IFF China opens door to ‘1.3 BILLION POTENTIAL VIEWERS’
FRAPA is lending active support to China’s first-ever event dedicated to formats: the International Formats Forum (IFF China), which takes place in Beijing on November 12-13, 2010. The event will be attended by high-ranking delegates drawn from across China’s 32 regional TV stations, as well as national broadcaster CCTV and broadcasting watchdog SARFT (State Administration of Radio, Film and Television).
The brainchild of long-time FRAPA supporter Georges Leclere, whose many TV hats include serving as Banff World TV Festival’s competitions and awards director, IFF China is part festival, part creative contest, part forum and part master-class in best practice. “Our aim is to teach by example, introduce ‘the best of the West’ to the Chinese TV industry, enhance the skills of local format creators and devisors, and assist the Chinese in their ambition to become a leading player in the international formats industry,” Leclere said. Assisting him in this mission are two FRAPA steering committee members: David Lyle, president of Fox LOOK, whose unscripted-programming expertise spans 25 years and more than 20 countries; and consultant Michel Rodrigue, co-founder with ‘format doctor’ Justin Scroggie of The Format People, which has recently been granted a one-year mandate by Liaoning TV (LTV) to import western formats into China, while developing the provincial broadcaster’s in-house format expertise.
Lyle, who is to receive the first IFFY Outstanding Achievement Award in Worldwide Formats in recognition of his contribution to his industry’s volcanic development, will be delivering a keynote address in Beijing, sharing star billing with American Idol executive producer Nigel Lythgoe.
Lyle said his session would focus on “the progression of the formats industry through the reality decade”, using examples to illustrate how various genres — from studio-based game shows to ob docs — have been polished and refined to attract global audiences. “I’ll also touch on the format-creation aspect, looking at how some of the latest hits have been devised and how they could be adapted to work in new markets and on new platforms,” he added.
Expanding on the ‘show and tell’ theme, Lyle also believes that Fox LOOK’s portfolio of international properties can serve as an example to China’s up-and-coming format creatives, helping them to “aspire to the highest standards in the years to come”.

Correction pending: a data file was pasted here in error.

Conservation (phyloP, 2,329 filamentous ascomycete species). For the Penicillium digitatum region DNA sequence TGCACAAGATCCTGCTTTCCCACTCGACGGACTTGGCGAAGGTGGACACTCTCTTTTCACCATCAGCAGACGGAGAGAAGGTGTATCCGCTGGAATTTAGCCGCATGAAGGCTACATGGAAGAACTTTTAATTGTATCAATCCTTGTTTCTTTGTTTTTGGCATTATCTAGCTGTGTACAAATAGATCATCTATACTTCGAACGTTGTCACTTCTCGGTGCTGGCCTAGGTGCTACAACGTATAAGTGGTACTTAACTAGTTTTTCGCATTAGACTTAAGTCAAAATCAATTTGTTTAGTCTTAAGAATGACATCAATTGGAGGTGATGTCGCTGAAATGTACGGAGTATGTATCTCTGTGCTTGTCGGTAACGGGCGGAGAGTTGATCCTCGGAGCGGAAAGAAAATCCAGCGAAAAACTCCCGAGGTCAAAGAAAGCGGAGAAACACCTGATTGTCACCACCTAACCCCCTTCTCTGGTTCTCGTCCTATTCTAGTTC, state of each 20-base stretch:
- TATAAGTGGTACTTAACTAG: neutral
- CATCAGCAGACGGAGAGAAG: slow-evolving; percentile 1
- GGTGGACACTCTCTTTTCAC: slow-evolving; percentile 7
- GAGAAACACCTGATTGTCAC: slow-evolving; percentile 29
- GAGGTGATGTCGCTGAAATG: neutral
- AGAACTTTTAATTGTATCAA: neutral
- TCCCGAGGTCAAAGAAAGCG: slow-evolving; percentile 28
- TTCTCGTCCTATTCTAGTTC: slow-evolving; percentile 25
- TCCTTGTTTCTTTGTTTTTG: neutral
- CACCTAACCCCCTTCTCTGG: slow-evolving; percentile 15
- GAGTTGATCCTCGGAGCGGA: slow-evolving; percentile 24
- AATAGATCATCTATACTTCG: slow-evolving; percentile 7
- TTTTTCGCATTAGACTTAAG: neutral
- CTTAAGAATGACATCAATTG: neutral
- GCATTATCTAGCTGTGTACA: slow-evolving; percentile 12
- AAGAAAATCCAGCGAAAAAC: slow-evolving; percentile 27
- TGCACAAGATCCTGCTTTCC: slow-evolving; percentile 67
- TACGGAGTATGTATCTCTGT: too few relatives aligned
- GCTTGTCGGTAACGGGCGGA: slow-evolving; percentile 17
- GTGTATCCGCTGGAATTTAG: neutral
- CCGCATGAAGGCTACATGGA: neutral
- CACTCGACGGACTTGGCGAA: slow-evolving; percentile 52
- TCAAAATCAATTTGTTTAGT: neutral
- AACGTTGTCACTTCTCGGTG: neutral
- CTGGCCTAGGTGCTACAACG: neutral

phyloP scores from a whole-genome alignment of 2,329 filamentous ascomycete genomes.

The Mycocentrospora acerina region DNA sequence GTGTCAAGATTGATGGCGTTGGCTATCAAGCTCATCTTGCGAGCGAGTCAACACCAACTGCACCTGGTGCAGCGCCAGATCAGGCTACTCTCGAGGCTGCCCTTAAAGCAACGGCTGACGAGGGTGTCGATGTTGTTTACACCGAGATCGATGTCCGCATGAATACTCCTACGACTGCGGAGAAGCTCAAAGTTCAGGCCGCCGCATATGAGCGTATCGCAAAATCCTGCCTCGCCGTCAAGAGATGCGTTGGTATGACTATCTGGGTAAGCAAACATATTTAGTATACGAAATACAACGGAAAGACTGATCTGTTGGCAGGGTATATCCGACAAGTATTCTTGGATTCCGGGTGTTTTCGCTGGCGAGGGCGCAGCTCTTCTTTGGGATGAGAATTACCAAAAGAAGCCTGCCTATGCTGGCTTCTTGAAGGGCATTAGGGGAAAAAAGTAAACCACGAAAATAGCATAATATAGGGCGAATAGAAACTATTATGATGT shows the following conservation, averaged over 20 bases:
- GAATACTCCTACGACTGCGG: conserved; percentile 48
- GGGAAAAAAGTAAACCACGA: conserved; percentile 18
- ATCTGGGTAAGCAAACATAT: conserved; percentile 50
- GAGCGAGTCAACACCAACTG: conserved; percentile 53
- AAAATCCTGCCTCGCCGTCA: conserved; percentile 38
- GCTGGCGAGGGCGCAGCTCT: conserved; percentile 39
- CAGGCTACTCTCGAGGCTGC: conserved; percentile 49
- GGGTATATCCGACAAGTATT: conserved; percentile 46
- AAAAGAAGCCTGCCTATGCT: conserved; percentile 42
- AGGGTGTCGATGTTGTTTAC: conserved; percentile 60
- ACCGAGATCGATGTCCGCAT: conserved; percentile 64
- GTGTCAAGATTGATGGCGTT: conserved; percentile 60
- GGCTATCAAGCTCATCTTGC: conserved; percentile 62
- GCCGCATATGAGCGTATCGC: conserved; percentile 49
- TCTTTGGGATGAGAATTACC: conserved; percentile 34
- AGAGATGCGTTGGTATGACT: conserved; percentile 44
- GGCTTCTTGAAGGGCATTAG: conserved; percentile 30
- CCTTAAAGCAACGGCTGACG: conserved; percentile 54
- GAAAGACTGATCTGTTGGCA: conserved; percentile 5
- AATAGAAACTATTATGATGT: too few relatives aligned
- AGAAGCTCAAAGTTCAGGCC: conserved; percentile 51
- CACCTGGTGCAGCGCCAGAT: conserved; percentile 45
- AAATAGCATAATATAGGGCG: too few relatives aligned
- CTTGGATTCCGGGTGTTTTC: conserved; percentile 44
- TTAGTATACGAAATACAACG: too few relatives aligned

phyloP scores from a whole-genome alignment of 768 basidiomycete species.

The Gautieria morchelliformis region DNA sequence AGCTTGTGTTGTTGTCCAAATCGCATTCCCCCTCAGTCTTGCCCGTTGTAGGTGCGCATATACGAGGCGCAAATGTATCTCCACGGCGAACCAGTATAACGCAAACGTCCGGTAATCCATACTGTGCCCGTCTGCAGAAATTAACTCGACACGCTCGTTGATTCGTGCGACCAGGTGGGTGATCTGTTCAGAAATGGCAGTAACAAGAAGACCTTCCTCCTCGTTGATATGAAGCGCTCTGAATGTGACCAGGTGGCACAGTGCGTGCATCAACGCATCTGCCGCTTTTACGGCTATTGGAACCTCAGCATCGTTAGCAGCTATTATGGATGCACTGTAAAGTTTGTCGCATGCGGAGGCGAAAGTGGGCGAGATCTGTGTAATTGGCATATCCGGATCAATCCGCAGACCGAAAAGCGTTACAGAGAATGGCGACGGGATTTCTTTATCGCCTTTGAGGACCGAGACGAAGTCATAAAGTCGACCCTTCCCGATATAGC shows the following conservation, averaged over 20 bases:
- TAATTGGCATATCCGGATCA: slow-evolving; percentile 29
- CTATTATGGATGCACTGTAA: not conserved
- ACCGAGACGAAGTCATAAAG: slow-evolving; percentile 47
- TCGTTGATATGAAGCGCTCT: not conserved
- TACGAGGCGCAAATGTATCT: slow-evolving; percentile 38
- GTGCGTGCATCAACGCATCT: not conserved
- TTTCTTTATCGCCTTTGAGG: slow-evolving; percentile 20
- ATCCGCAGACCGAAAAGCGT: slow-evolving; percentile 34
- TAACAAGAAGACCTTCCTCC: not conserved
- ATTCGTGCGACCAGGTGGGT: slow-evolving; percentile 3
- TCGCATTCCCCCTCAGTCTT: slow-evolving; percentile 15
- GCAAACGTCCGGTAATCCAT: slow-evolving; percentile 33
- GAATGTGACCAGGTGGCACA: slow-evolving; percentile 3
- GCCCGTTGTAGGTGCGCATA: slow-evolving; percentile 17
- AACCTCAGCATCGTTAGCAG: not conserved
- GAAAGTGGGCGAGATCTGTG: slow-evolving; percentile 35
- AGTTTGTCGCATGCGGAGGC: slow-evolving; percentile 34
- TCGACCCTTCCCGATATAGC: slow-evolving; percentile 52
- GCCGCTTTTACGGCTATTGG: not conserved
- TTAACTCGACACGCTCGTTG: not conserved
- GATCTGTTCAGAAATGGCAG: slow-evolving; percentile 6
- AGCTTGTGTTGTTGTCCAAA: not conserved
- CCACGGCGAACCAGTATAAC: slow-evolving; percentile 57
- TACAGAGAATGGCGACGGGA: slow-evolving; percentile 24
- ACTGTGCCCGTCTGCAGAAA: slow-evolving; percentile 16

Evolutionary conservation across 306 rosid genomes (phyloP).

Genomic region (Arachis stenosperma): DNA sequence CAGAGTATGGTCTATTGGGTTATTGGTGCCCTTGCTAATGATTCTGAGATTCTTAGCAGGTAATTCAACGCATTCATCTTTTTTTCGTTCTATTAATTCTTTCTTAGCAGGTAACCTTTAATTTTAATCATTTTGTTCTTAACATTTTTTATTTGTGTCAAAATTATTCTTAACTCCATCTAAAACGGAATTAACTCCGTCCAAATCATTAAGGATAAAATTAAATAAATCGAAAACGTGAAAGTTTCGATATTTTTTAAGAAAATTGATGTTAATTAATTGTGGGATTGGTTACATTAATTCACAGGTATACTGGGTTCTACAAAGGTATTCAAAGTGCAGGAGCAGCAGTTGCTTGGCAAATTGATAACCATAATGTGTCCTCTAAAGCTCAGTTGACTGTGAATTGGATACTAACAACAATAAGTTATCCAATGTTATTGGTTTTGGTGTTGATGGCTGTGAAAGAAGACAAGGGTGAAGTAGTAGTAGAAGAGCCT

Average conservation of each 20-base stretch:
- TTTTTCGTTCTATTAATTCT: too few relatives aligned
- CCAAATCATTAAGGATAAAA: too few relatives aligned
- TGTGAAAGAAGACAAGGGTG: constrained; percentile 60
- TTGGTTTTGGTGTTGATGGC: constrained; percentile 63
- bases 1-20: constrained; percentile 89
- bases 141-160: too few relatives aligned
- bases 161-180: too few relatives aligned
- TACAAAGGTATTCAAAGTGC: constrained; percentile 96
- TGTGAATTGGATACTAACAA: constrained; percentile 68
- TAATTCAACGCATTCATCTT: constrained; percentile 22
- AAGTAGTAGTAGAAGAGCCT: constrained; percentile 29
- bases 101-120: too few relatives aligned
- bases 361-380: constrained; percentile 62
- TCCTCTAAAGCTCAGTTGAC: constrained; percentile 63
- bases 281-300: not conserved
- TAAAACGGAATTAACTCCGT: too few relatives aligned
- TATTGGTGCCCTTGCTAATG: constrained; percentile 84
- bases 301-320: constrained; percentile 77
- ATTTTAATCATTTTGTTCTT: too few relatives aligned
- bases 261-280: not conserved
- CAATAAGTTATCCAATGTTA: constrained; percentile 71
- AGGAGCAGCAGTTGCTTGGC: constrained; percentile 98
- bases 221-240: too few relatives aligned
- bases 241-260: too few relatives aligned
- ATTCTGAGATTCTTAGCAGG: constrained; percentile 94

Rodrigue — who has been “invaluable in bringing credibility, contacts and great ideas to the table”, Leclere said — described IFF China as “a fantastic opportunity for the international formats industry to break into a market of 1.3 billion potential consumers of formats”. Via the deal with LTV, The Format People are already making inroads into that vast hinterland, having identified at MIPCOM a selection of “shiny primetime formats” from Italy, the UK, Germany and the Netherlands that they believe will play well with Chinese viewers. “China is the most exciting thing to have happened to the format industry for years,” he added.
Rodrigue is also convinced that FRAPA has a role to play in helping to educate China’s broadcasters and producers in the “rules of the international game”. He cited a key challenge as ‘copycatting’, whereby one regional broadcaster legitimately acquires a hit format, only to see his rivals knock out a succession of virtually identical shows — a phenomenon that beset the European market in what Lyle dubs “the Wild West days” of formateering in the early Noughties.
Rodrigue added: “I hope that FRAPA will be able to recruit some Chinese members at IFF. In time, when the market matures, it would be great if we could establish a Chinese arm to FRAPA.”
While Leclere admits that the inaugural IFF China is “somewhat experimental” in terms of its structure, he has no doubt that there is a both a future and a need for such an event in the territory tipped to be the TV superpower of tomorrow. “The Chinese government is pushing to have formats recognised as a real genre,” he said. “The authorities are doing their best to curtail piracy and create a legitimate market in formats, on the basis that China has a huge need for quality local content to fuel its broadcast pipeline. Formats are a brilliant way of generating large quantities of ratings-winning programming that can be twisted and shaped to look totally Chinese.”
Scroggie added: “China is an incredibly West-facing market at the moment. It’s all there to be done.”